The MSR2 reticle was an instant hit for me. I loved the tiny center dot. It made perfect aimpoint definition easy. With just a few shots, I had confirmed a good zero.
After zeroing the turrets on the T6Xi, it was time to run both the rifle and scope out to some greater distances. In less than a minute, I’d switched barrels to the 7mm SAUM and turned my attention to the distant ridge across the canyon from me. Snow covered most of my targets, but I could still pick out what I needed to see.
My density altitude and the cartridges I shoot typically keep me from needing the second rotation of most scopes. Many of the cartridges I shoot will reach beyond three-quarters of a mile without even cracking the second rotation, and my 7mm SAUM was certainly in that group. I was going to have to shoot beyond 1,500 yards to dial past the 12-MRAD mark on the turret. But before I did that, I wanted to see how the turret values lined up with the known dope for this rifle.
I tried a few shots at targets from 500-700 yards with very predictable impacts. Spotting impacts at those distances is important, which is why I typically use lower power settings on my riflescopes for long-range shooting. With the power set at about half, I was easily watching the 150-grain “Cayuga” solid bullets impact, and they were hitting with good authority as well.
Increasing the distance to the target made spotting impacts even easier, giving me additional time to get settled back on target before my bullet got there. Watching through the Steiner, I was also able to see the trace of the bullet as it arched up over the target on its way there. The MSR2 reticle was very useful for measuring and holding corrections. In my opinion, it is a perfect hybrid of substantial subtensions but thin enough not to become cumbersome.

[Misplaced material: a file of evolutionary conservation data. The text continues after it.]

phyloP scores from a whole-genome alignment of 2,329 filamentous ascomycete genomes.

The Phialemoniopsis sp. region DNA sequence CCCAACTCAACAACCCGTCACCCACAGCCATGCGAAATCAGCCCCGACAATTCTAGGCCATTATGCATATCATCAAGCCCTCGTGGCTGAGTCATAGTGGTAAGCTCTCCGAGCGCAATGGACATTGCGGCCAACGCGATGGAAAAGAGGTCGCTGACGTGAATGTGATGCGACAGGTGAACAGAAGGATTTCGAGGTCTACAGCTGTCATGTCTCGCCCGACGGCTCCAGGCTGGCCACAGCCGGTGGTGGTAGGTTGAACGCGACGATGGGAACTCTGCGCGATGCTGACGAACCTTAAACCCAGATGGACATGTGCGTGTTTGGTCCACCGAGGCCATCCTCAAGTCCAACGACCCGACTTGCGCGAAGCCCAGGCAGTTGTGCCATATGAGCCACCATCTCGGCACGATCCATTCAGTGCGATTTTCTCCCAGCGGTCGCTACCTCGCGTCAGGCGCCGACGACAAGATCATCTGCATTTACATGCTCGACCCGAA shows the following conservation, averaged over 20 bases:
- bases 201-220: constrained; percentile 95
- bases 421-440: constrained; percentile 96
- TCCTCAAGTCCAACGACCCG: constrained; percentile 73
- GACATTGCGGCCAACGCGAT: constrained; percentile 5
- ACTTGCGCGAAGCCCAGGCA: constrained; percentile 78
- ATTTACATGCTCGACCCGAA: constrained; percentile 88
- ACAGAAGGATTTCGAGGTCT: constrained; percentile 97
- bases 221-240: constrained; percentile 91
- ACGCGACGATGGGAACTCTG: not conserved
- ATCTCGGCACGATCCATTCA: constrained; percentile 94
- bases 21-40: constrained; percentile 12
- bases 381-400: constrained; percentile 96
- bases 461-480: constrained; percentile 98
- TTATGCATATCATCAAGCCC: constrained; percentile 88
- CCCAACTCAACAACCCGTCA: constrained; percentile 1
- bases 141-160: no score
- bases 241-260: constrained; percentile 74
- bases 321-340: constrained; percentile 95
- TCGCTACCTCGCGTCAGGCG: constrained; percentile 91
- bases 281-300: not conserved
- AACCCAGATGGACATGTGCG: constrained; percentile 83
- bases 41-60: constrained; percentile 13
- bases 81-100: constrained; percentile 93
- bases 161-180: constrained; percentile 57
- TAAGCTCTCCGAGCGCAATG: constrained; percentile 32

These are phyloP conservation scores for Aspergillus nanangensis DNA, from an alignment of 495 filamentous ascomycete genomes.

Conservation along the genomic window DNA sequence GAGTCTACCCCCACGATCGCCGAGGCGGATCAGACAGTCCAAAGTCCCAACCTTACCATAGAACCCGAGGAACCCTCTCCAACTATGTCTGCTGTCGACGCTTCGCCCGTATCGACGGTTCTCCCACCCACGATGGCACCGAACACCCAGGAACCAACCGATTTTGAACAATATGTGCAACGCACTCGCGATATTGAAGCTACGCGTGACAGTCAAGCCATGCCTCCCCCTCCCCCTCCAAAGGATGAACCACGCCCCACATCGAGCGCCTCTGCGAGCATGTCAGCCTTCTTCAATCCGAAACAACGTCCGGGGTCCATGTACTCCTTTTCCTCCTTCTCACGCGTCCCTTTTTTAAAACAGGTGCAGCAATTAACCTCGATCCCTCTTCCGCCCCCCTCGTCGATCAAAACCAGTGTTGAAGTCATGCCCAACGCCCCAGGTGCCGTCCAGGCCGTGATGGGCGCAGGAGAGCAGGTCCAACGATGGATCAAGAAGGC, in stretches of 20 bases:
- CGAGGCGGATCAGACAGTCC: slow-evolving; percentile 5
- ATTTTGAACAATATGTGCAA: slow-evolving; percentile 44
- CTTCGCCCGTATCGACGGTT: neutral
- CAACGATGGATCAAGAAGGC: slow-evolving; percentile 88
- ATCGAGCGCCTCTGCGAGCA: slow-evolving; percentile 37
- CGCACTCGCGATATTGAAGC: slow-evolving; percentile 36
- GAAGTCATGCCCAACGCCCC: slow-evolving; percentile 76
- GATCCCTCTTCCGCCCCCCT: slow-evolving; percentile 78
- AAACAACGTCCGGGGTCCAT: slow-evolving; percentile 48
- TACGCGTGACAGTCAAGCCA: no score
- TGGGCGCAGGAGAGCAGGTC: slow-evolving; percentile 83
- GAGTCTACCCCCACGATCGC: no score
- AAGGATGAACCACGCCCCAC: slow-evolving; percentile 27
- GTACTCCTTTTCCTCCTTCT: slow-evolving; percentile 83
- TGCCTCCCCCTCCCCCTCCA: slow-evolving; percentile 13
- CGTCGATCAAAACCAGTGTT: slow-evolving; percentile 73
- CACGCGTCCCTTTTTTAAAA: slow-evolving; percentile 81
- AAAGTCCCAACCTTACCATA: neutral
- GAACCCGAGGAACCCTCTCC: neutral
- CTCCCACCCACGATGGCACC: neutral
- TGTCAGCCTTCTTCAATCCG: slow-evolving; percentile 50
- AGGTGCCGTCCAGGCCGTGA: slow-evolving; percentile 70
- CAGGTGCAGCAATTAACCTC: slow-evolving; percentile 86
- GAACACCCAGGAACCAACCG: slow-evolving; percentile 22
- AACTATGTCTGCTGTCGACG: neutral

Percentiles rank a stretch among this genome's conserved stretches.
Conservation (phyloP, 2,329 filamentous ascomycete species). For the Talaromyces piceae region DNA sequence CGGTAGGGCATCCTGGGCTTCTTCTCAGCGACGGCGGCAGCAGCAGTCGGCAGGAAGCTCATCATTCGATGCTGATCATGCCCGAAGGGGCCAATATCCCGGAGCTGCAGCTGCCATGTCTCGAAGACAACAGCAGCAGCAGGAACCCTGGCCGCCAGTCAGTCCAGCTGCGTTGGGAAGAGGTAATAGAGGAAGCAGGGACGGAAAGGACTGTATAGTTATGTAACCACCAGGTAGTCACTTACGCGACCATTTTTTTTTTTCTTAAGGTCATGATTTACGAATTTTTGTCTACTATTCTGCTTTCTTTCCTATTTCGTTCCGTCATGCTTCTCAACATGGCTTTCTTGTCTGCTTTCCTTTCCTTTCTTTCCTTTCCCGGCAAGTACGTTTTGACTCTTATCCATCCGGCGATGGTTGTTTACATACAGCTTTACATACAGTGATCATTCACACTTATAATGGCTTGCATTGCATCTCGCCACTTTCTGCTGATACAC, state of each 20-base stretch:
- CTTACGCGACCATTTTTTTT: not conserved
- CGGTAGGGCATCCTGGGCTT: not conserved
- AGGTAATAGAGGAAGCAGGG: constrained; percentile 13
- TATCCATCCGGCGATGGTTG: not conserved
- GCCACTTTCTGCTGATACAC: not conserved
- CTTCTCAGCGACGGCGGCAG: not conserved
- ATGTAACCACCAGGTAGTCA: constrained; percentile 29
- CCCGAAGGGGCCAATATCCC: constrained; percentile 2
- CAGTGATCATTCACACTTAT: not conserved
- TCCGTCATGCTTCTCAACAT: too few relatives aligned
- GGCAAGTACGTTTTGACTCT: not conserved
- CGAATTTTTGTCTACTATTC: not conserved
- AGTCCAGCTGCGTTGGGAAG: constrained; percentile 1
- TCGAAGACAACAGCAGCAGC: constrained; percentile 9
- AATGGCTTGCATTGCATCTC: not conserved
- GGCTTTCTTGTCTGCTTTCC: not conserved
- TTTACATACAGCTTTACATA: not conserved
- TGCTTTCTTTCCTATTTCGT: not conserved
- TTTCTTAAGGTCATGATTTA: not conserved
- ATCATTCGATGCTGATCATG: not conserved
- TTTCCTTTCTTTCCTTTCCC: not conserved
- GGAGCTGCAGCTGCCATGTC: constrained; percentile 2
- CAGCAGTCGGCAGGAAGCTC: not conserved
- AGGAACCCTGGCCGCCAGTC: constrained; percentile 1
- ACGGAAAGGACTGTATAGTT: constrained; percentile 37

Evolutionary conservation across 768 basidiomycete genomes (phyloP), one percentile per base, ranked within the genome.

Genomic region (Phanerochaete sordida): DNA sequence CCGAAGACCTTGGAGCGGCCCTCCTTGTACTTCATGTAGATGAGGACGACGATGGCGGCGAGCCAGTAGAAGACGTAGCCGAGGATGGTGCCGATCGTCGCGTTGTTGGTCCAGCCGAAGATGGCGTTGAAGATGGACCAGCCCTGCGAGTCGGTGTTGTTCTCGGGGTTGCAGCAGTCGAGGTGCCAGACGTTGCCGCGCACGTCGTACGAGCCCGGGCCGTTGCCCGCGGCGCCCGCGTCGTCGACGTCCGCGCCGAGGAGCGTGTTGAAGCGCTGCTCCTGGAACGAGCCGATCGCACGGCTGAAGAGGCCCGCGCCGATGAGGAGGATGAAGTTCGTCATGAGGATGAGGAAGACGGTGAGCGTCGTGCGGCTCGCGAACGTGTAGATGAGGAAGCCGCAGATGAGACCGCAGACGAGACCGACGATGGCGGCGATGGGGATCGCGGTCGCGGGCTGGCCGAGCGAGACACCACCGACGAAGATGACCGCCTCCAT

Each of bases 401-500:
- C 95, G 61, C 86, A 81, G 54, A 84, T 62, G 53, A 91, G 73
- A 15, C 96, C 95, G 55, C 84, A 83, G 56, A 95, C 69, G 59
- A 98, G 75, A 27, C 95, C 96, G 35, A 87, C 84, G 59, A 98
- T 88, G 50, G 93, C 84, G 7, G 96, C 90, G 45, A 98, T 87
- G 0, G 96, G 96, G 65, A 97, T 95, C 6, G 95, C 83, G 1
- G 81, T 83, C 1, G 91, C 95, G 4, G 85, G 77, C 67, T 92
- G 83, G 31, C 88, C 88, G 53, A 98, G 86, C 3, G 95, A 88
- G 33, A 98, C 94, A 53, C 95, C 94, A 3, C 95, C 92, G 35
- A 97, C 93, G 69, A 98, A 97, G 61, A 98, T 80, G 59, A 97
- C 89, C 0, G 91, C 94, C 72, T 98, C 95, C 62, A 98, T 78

Pros and Cons
I have other scopes in the same price bracket as this one, and it performs optically better than some and as well as others. The scope’s mechanical function was flawless, which should be expected at this level of the game. Optically, the scope is fantastic, and my eyes always felt comfortable and in charge when looking through the T6Xi. Even in low-light conditions, it had a great light transmission producing a clean image.
Great precision-shooting reticle
Flawless mechanical function
Excellent optical performance
Solid optics brand name
Quality machined aluminum throw lever
Good price compared to the competition
Tenebraex scope caps
Made in the USA
It’s not cheap, but compare it to its competition
I do love the well-known quality that comes from European optics companies like Steiner, but the fact that this one is made right here in the U.S. almost makes it a slam dunk for me. The little things like the quality scope caps and throw lever are also very nice additions.
When you get to this price point in the optics market, it’s more about preference than a direct comparison. What I mean by that is most comparable riflescopes have very similar features and performance, which basically leaves you to choose the one that has the features you prefer the most.
The precision-rifle junkie in me is more than satisfied with this little scope. I often judge products based on their ability to sustain my addiction for the duration of my shooting career. I’m quite confident – even if the Steiner T6Xi 5-30x56 was the very last scope I ever bought – I could rock it for the rest of my time in these mountains. While that’s not the case, I still look forward to every outing with it.